Bonnie Franklin

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Bonnie Franklin
Bonnie Franklin 1976.JPG
Franklin in One Day at a Time, 1976
Born Bonnie Gail Franklin
(1944-01-06)January 6, 1944
Santa Monica, California, USA
Died March 1, 2013(2013-03-01) (aged 69)
Los Angeles, California
Cause of death
Pancreatic cancer
Occupation Actress, director
Years active 1953–2013
Spouse(s)
  • Ronald Sossi (1967–1970; divorced)
  • Marvin Minoff (1980–2009; his death)

Bonnie Gail Franklin (January 6, 1944 – March 1, 2013) was an American actress, best known for her leading role in the television series One Day at a Time (1975–1984). She was nominated for the Emmy, Tony and Golden Globe Awards.

Personal life[edit]

Franklin was born in Santa Monica, California,[1] the daughter of Claire (née Hersch) and Samuel Benjamin Franklin, an investment banker.[2] Her parents were both Jewish immigrants, her father from Russia and her mother from Romania.[1][3][4]

Her family moved to Beverly Hills when she was thirteen years old,[5] and she graduated from Beverly Hills High School in 1961.[6][7] She attended Smith College, performing in an Amherst College production of Good News as a freshman. She moved back to California to attend UCLA.[5]

Career[edit]

Franklin first appeared on television at age 9 in The Colgate Comedy Hour.[5] As a small child, she later appeared in a non-credited role in the Alfred Hitchcock film The Wrong Man. In the 1960s, she portrayed a teenage feature character in "You're the Judge," a short educational film about baking sponsored by Procter & Gamble and featuring the use of Crisco. She debuted on Broadway in 1970 in the musical Applause, earning a Tony Award nomination.[1] Her recording of "Applause", the show's title track, was the most successful Broadway song of the season, vocally upstaging the star of the show, Lauren Bacall. Although she was on stage for only a fraction of the running time of that show, Franklin attracted a lot of attention. In its July 1970 edition, for example, Vogue published a photo spread in which the magazine predicted big careers for three young women: Melba Moore, Sandy Duncan, and Bonnie Franklin.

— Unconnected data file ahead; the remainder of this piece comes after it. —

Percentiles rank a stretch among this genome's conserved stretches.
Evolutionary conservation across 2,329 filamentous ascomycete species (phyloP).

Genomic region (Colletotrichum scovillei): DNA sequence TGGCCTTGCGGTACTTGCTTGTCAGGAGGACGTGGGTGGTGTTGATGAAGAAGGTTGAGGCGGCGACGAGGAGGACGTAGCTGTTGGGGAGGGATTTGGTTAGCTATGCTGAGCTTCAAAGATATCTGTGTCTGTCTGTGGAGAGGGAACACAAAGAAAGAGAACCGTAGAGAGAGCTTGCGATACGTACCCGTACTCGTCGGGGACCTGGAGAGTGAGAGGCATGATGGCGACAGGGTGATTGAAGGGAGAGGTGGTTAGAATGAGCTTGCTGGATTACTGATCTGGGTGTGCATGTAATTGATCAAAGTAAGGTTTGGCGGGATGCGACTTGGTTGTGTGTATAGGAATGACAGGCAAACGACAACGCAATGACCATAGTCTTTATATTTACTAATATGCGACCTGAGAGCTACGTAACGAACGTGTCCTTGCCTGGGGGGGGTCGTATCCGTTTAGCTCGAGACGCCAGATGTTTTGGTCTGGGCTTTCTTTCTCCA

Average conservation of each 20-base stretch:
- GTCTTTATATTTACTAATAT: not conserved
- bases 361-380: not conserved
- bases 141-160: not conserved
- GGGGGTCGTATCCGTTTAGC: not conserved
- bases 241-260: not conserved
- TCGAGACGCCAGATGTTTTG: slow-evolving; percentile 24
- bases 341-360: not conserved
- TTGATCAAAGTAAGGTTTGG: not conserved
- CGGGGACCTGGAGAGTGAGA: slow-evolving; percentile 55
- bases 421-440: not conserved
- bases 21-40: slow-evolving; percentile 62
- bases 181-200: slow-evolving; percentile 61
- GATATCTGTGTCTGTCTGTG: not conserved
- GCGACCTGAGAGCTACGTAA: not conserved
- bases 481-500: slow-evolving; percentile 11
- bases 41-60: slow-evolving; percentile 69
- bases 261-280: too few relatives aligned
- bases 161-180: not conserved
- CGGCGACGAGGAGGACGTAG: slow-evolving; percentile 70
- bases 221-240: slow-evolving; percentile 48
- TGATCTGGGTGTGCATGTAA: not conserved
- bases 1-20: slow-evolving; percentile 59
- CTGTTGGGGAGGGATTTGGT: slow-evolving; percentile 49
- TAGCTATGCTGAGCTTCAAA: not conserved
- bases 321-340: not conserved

Franklin appeared at the Paper Mill Playhouse in Millburn, New Jersey in both George M! and A Thousand Clowns. From June 22 through September 2, 1973, she appeared as Carrie Pepperidge in a production of Rodgers and Hammerstein's "Carousel" at the Jones Beach Theater on Long Island in New York in a cast that included John Cullum and Barbara Meister.

She guest-starred on several television series, including The Man from U.N.C.L.E. ("The Gazebo in the Maze Affair" from 1965) and Hazel in a 1965 episode entitled "Hazel Sits It Out." She had a semi-regular role in the ABC series Gidget. She directed several episodes of the 1980s sitcom Charles in Charge. In 2011, she was reunited with her One Day at a Time costar Valerie Bertinelli on Hot in Cleveland, playing the mother of Bertinelli's character's boyfriend.

Franklin was best known for her portrayal of divorced mother Ms. Ann Romano on the television situation comedy One Day at a Time (1975–1984). In April 2011, Franklin and other cast members from One Day at a Time accepted the "Innovators Award" from the TV Land cable channel—one of several awards in the annual event. The citation on the TV Land web site reads:

the Innovator Award...is given to a television series that carved out new territory, tackled important issues of its day and helped re-defined its genre. The series One Day at a Time was a hybrid drama/comedy, addressed such taboo topics as pre-marital sex, suicide, sexual harassment and more, breaking barriers and paving the way for future shows to tackle these issues as well. Developed and written in part by TV visionary Norman Lear, One Day At A Time aired on CBS for nine seasons from 1975–1984. Starring Bonnie Franklin, Valerie Bertinelli and Mackenzie Phillips as Ann Romano, Barbara Cooper and Julie Cooper, the series revolved around a family headed by a single mother (Franklin) that relocates to Indianapolis, where their new apartment building super, Dwayne Schneider (Pat Harrington Jr.), befriends them. Also taking part in the cast reunion is Glenn Scarpelli, who joined the series in 1980 as the son of Ann's boyfriend, Nick.[8]